The University of Tokyo
Carbon nanotube films and graphene for perovskite solar cells
Department of Mechanical Engineering, The University of Tokyo, Tokyo 113-8656, Japan
Energy NanoEngineering Laboratory, National Institute of Advanced Industrial Science and Technology, Tsukuba 305-8564, Japan
A film of single-walled carbon nanotubes (SWNTs) can be a dual-functional layer as electron-blocking-layer and transparent-conductive electrode in various solar cells. Here, this dual functional applications of SWNT film and graphene are demonstrated for organic-inorganic hybridperovskite solar cells. Replacement of ITO in inverted-type perovskite solar cells, SWNTs/PEDOT:PSS/CH3NH3PbI3/PCBM/Al, is demonstrated by adjusting the surface energy of PEDOT:PSS . The flexible application on polyethylene terephthalate (PET) is also demonstrated . Furthermore, replacement of electron-blocking-layer and metal electrode in normal-type perovskite solar cells is demonstrated as well. They show high power conversion efficiency (PCE), cost-efficiency, and higher stability. Those devices can have comparable PCE as the conventional design withorganic electron-blocking layer and top metal electrode. In addition to the expected lower cost and improved stability, these solar cells can be potentially semi-transparent when transparent SWNT films are used. This means that they can be illuminated from either cathode or anode side. The normal-type perovskite solar cell, composed of ITO/TiO2/CH3NH3PbI3/SWNTs, can achieve a PCE of 10% without doping of SWNTs . The PCE can be as high as 17 % with the preliminary doping of the film of SWNTs using Spiro-MeOTAD, which is the typical electron-blocking-layer used for the normal type perovskite solar cells. The PMMA layer on top of the film of SWNTs can also contribute as doping and protection layer. Furthermore, the modified structure with a perovskite layer sandwiched by C60 and SWNTs, i.e. ITO/C60/CH3NH3PbI3/SWNTs, can lead to the solar cells without hysteresis and with much improved air-stability . The effective passivation of the degradation of perovskite material by moisture can be achieved with C60 and SWNTs . This device showabout 13 % PCE without hole-transporting layer and 17% with spiro-MeOTAD this far . This can be a good candidate for scale-up demonstration of practical perovskite solar cells.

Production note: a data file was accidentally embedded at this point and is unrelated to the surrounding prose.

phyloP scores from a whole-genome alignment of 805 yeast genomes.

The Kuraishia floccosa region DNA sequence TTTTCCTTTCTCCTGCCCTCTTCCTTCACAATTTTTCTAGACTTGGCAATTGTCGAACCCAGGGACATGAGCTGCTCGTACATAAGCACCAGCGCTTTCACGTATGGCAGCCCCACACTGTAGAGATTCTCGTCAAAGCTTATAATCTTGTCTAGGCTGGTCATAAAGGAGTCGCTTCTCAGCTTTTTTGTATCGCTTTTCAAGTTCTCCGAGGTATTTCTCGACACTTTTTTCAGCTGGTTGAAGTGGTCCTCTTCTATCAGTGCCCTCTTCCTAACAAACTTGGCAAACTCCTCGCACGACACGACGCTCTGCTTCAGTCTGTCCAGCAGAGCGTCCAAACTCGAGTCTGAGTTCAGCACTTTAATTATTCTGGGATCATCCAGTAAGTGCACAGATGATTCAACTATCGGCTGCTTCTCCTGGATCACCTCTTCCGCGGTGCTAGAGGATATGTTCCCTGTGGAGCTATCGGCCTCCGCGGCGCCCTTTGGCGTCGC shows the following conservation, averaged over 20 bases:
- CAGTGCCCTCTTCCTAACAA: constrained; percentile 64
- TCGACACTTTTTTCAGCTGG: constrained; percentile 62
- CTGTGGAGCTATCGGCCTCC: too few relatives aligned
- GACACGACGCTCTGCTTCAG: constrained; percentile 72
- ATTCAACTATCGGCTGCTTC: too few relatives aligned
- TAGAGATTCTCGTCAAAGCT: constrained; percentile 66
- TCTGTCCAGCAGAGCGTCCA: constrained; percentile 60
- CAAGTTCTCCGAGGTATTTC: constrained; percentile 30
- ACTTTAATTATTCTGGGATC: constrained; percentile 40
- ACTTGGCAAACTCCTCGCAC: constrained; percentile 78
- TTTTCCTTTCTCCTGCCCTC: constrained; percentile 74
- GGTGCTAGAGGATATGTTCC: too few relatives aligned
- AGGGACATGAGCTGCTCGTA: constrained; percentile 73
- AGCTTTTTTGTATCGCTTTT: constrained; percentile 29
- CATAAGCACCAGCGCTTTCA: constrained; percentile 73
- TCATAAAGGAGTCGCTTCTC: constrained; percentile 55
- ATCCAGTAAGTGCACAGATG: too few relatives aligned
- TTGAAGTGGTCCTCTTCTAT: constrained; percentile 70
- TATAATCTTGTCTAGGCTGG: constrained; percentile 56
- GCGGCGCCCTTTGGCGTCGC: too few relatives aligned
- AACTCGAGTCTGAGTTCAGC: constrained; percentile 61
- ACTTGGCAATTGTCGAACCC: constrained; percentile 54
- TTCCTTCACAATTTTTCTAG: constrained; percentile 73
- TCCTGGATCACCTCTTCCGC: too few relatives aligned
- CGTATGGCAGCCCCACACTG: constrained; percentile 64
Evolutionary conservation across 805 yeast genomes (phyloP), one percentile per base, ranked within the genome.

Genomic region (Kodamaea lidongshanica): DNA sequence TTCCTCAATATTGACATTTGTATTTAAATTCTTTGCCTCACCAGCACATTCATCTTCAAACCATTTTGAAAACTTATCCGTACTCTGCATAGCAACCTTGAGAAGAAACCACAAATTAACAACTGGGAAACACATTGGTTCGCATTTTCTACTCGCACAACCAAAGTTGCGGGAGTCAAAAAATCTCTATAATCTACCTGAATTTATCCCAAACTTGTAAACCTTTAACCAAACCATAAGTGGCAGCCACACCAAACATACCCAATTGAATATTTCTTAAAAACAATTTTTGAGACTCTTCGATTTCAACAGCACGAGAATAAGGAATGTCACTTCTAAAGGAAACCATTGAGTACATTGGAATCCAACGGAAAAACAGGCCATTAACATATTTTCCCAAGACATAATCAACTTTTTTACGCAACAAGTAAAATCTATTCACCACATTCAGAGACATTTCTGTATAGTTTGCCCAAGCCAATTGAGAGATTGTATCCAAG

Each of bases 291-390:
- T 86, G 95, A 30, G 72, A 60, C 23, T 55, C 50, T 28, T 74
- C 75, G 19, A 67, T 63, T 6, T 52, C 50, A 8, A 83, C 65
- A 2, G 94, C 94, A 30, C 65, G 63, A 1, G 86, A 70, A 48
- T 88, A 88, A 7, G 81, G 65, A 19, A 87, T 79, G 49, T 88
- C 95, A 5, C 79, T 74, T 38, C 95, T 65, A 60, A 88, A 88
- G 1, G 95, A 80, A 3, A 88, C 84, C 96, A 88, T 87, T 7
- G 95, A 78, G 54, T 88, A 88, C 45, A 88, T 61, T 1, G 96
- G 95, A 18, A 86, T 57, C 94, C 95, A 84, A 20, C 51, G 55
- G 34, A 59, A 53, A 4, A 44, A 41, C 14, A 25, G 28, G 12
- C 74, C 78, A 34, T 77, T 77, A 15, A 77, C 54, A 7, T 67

This work was supported by JSPS KAKENHI Grant Numbers JP25107002, JP15H05760, and IRENA Project by JST-EC DG RTD, Strategic International Collaborative Research Program, SICORP. Part of this work is based on results obtained from a project commissioned by the New Energy and Industrial Technology Development Organization (NEDO).
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I received Ph.D. in School of Engineering from the University of Tokyo in 1988. I worked as a research associate until 1991, as a lecturer for a year, as an associate professor from 1993, as a full professor from 2004, and as a distinguished professor from 2014 at the University of Tokyo. From April 2015, I also work as a cross-appointment fellow for Advanced Industrial science and technology (AIST). I was awarded a Guest Professor position in Peking University from November 2016. I joined Professor Richard Smalley group at Rice University as visiting fellow for about 2 years during 1989 through 1991. During this period, I started to study chemical physics of clusters, fullerenes, and carbon nanotubes. Later, I invented the new CVD technique of SWNTs from low pressure alcohol in 2002, so-called Alcohol Catalytic CVD (ACCVD). Current research topics are growth, optical characterization, thermal characterization and solar cell application of carbon nanotubes and graphene. I have served as program officer of Japan Society for the Promotion of Science (JSPS) during 2009-2012, and as the president of “The Fullerenes, Nanotubes and Graphene Research Society,” since 2011. Since 2016, I serve as the co-chair of steering committee of 'International Conference on Science and Application of Nanotubes and Low-Dimensional Materials (NT series)'.I also served as Director of The Japan Society of Applied Physicsin 2014 and as Executive Director in 2015. I am an Editor of "Nanoscale and Microscale Thermophysical Engineering," and an associate editor of “Int. J. Heat Mass Transfer.” I have published more than 210 ISI-listed papers which have been cited more than 8,200 times, resulting the h-index of 49 (Google Scholar shows 13,700 citations and h-index 61).